22.Sydney Morning Herald, 19 April1930. Google Scholar

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30. Adelaide Advertiser, 3 May1930, copy on file 59/24212. Google Scholar

31. Sun(Sydney), 14 May1930. Google Scholar

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41.Ibid., 23 May1930. Google Scholar

42.Robert Darby, “The Censor as Literary Critic: Judging Fiction in the 1930s,” Westerly 31(December1986):30–40;Moore, The Censor’s Library, 33–35. Google Scholar

43. Sydney Morning Herald, 14 July1933, 12. Google Scholar

44. Smith’s Weekly, 31 May1930, cited in Payne, “Aspects of Commonwealth Literary Censorship,” 47. Google Scholar

45.Joanna Parkinson, “Australia’s Trustees: The Censors and Literary Censorship, 1929–1937”(BA Hons thesis,History Department, ANU, 1984);David Day, Contraband and Controversy: The Customs History of Australia(:AGPS1996). Day observes that Customs was “a traditionally Catholic-dominated section of the public service” (p. 102) and mentions the zeal of Brossois and the wider Sydney office specifically (p. 181);Moore, The Censor’s Library, 96–97. Google Scholar

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47.“Report of the Royal Commission on the Moving Picture Industry in Australia,” Parliamentary Paper, no. 227, Session1926–28, vol. 4, part 2, 1373–409. Google Scholar

48.Ibid., recommendation 12. Google Scholar

49.Ina Bertrand, Film Censorship in Australia(:UQP, 1978), 68–71, 87. Google Scholar

50. Argus(Melbourne), 23 May1930, 9. Google Scholar

51.Australian Labor Party (ALP), Official Report of Proceedings of the 12th Commonwealth Conference, 26 May 1930(:Labor Call Print, 1930), 60–62. Google Scholar

52.“Red Heap Discussed: Strong Protest: ALP Conference at Canberra: To Lift Ban?” Labor Daily, 30 May1930, copy on CRS A425, 59/24212, NAA. Google Scholar

53.ALP, Official Report of Proceedings of the 12th Commonwealth Conference, 60. Google Scholar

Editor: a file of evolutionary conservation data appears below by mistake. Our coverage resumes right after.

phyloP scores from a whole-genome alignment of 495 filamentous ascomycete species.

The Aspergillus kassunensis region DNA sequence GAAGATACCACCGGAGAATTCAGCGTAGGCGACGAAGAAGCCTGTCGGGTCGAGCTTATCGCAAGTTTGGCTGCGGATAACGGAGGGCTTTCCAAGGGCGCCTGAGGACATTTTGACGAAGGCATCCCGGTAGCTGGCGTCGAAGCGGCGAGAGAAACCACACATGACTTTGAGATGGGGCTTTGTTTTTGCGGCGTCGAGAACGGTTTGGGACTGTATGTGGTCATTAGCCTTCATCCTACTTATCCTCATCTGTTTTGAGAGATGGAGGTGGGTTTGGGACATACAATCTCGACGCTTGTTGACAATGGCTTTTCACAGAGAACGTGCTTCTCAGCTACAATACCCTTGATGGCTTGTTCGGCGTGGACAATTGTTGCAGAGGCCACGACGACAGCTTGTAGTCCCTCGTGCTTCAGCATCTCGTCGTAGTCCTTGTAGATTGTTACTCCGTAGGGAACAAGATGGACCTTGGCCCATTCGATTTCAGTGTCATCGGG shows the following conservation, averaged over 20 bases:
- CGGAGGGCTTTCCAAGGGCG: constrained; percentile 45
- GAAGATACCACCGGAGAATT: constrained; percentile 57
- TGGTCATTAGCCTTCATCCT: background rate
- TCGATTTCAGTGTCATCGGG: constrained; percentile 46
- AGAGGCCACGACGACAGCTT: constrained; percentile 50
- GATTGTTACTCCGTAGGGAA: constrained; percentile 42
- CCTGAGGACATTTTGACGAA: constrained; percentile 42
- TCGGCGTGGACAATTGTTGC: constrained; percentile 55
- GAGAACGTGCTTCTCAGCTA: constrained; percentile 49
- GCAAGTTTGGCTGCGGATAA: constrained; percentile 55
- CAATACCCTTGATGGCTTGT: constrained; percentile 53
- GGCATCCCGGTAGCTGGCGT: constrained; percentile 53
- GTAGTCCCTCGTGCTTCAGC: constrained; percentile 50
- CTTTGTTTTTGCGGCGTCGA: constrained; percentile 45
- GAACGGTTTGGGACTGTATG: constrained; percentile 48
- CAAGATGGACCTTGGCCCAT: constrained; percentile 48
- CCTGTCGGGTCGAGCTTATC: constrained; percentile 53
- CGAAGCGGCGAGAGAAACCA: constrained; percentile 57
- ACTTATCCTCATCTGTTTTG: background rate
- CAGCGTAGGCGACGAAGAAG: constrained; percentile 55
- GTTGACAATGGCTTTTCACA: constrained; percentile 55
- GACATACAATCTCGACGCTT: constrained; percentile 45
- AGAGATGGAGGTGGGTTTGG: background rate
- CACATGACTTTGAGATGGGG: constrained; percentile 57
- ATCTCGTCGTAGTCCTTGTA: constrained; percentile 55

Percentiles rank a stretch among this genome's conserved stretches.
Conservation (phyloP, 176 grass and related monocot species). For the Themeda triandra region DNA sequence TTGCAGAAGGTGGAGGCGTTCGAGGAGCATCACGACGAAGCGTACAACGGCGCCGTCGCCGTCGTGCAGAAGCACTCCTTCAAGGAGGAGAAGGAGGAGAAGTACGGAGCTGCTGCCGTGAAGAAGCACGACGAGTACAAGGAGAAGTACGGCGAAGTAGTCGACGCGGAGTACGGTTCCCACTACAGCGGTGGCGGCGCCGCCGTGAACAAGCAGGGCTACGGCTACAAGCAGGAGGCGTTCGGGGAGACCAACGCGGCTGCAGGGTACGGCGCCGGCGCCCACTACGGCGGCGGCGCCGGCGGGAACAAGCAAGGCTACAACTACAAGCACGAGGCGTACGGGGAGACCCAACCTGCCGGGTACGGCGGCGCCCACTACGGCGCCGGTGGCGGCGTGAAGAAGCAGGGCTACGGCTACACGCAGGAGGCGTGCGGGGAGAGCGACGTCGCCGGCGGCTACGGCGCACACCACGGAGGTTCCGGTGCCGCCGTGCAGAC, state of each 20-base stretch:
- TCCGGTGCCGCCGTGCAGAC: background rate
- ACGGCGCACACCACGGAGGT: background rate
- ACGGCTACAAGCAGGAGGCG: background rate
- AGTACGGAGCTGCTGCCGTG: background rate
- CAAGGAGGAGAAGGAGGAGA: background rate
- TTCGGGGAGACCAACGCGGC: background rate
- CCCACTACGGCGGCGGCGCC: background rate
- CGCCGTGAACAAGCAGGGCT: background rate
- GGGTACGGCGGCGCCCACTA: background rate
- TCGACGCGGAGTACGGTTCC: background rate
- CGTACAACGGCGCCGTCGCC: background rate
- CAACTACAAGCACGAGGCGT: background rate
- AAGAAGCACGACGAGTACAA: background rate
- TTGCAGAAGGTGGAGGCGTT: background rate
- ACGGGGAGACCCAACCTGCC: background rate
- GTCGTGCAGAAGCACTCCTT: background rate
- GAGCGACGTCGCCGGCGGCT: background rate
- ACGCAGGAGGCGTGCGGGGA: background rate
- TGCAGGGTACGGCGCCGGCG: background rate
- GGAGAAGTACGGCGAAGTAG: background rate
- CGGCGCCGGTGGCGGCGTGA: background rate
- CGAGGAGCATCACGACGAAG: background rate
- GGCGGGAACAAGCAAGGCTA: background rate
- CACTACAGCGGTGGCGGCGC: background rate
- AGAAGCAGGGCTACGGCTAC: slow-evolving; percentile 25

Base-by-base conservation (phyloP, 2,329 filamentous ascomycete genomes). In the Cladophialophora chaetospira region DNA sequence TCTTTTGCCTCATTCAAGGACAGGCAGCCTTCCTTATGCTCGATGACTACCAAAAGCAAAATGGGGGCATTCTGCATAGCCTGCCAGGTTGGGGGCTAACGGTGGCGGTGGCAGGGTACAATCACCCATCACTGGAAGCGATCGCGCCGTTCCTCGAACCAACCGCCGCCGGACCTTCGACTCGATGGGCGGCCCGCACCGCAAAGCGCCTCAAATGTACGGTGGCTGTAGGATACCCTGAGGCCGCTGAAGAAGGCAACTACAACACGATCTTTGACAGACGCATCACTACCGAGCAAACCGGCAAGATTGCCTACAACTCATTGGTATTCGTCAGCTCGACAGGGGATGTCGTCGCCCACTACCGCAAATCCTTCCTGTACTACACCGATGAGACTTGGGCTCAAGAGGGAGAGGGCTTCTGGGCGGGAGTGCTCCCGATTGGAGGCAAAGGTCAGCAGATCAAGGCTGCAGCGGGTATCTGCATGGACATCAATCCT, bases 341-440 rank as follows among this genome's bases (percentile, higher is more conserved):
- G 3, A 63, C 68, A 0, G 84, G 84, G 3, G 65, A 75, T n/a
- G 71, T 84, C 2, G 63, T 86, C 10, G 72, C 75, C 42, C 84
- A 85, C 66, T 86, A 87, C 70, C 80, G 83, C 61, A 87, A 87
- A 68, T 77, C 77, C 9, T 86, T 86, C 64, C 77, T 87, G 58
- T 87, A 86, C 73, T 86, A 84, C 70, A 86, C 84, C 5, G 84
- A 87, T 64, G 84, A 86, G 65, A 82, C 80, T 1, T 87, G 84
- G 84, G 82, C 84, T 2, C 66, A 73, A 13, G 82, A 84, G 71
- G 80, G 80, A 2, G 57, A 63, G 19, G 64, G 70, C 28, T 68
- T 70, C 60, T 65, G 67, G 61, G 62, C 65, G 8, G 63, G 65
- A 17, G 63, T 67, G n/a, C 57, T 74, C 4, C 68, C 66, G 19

54.Ibid., 60–62. Google Scholar

55.Coleman, Obscenity, Blasphemy and Sedition, 14–15. Google Scholar

56.This was the infamous “householder test.” Customs officers were instructed that “the term ‘indecent’ is to be interpreted in its wider sense … Collectors should be guided by their experience of what is usually considered unobjectionable in the household of the ordinary, self-respecting citizen.” At the time of theRedheapcontroversy, the Collector of Customs NSW interpreted the instructions in an even broader sense: the Department’s test of indecency was “whether the average householder would accept the book in question as reading matter for his family.” In other words, if a book could not safely be read by a five-year-old, nobody was allowed to read it. As Coleman comments (Obscenity, Blasphemy and Sedition, 13–14), consistent application of such a test “would have excluded nearly all significant twentieth century literature” and much else. See also Day, Contraband and Controversy, 102, 149, 181. Google Scholar

57.Richard Nile, The Making of the Australian Literary Imagination(:UQP, 2002), 250. It is a pity that Nile intrudes an alien “not” into Garran’s key sentence about law concerning itself with morals, thus reversing his meaning and intent. Such are the gremlins that bedevil the publication process. Google Scholar

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Author details

Darby, Robert